23/07/2019 - Permalink

New way of repairing potholes to be trialled in Whitchurch and Market Drayton

Related topics: Highways, transport and environmental maintenance / Partner organisations

An innovative new way of repairing Shropshire’s potholes more quickly, quietly and effectively is to be trialled on urban roads in Whitchurch and Market Drayton, starting on Monday 5 August [2019].

The work will be carried out overnight for five nights – helping to minimise disruption to residents, businesses and road users.

Its focus will be to repair a large number of potholes, and it’s anticipated that up to 50 could be repaired each night – the current rate is around 20 per week.

Under the new process, potholes are cleaned out, filled with a unique material called Texpatch, then covered with a neat, square patch. This will provide a longer-lasting, smoother, neater finish compared to traditional pothole repairs.

Two photos showing a pothole being repaired

Treating a pothole using the new Texpatch material

Using this process for treating urban potholes will also free up crews to tackle potholes in rural areas.

Shropshire Council is carrying out the trial following a recommendation from their highways consultants WSP. The work will be carried out by Kier – Shropshire Council’s highways contractor – and L&R Roadlines.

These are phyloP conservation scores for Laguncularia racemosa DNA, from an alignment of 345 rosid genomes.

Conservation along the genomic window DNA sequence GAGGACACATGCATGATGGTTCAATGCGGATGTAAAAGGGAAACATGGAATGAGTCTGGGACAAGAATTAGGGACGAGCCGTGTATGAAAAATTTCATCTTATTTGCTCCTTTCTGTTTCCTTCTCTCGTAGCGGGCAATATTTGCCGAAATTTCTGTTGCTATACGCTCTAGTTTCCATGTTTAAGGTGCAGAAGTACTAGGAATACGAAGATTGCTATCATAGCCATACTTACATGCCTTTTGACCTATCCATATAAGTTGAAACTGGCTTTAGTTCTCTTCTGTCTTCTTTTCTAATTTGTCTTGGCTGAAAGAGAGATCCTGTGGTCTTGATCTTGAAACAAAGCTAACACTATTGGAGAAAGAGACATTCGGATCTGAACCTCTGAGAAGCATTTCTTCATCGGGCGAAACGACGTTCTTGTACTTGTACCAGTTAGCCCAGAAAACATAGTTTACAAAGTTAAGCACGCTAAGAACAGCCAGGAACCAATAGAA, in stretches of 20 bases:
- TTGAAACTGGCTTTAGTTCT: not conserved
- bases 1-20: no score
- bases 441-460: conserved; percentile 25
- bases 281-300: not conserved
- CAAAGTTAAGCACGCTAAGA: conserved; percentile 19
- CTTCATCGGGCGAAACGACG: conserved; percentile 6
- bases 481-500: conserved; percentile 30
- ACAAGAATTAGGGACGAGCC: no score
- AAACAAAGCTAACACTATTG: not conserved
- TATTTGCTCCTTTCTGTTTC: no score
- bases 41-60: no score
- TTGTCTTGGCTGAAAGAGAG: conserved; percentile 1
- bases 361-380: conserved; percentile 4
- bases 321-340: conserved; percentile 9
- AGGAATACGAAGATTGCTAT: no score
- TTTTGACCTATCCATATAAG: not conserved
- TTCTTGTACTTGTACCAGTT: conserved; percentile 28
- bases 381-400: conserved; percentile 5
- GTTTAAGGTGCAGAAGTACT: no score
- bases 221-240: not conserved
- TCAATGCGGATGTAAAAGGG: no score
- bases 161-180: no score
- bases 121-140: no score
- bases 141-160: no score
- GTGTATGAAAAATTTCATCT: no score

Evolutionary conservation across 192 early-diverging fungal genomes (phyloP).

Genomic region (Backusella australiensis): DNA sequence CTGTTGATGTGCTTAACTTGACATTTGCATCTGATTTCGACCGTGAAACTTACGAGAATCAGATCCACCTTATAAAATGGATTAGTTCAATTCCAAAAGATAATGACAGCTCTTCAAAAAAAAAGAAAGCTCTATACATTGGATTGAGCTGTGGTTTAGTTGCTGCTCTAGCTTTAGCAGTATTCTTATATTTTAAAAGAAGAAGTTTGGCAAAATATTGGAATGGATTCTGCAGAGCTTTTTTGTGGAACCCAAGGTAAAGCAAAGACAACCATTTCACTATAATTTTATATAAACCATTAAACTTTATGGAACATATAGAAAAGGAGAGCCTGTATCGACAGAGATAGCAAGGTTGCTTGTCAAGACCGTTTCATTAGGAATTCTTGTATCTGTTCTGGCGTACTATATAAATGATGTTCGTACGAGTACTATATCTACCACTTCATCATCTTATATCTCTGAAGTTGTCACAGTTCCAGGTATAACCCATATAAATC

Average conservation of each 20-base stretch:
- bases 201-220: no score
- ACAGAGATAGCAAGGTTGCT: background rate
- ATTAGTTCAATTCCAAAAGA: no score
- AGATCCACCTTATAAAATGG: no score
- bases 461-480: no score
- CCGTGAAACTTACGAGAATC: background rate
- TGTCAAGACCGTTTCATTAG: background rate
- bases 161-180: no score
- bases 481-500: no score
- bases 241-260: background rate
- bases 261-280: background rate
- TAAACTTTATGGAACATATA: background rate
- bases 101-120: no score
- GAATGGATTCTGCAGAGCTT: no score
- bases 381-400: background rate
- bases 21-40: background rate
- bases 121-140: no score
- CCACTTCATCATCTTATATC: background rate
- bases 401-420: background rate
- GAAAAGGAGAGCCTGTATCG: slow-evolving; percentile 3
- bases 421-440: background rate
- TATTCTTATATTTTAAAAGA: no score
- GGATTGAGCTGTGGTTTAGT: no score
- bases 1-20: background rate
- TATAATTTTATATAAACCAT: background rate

A pothole three months after being treated

The above pothole three months after being treated

Steve Davenport, Shropshire Council’s Cabinet member for highways and transport, said:

“No-one likes potholes and we want to repair them as quickly and effectively as we can. The trial is expected to show a fall in the time it takes to repair a pothole, but also a fall in the cost of the repair – which is a real bonus.

“The work is also much quieter than traditional repairs. As it doesn’t require the use of mechanical tools – other than the air hose which will be used to clean out debris from the defect – it can be carried out at night. And night working allows more work to be carried out as there aren’t the same traffic restrictions.

“Likewise, the process is so quick it’s classed as mobile works and therefore traffic management won’t be needed for the vast majority of the repairs, reducing disruption and inconvenience to road users while work is carried out.”

If the first phase of the trial proves to be successful it will be extended to include minor defects not usually rectified under Shropshire Council’s highway safety inspection manual. This will help in preventing future potholes appearing as part of a proactive treatment.

And once phase two of the trial is completed, plans will be put in place to extend the new defect rectification process to the remaining urban areas in Shropshire.

The locations of the potholes set to be treated in Market Drayton can be seen here.

The locations of the potholes set to be treated  in Whitchurch can be seen here.

Further information

1) The traditional ‘cut out and fill’ method of repairing potholes doesn’t lend itself to night working due to the need for Stihl chain saws, jack hammers and Wacker plates.

2) For phase one of the trial all urban roads in Whitchurch and Market Drayton (south of the A53) with a 30mph or 40mph speed limit, were inspected and any potholes found on these roads will be treated.

3) Shropshire Council’s highways inspection manual sets out the council’s requirements for highway safety inspections – which are designed to identify all defects likely to create danger or serious inconvenience to network users or the wider community.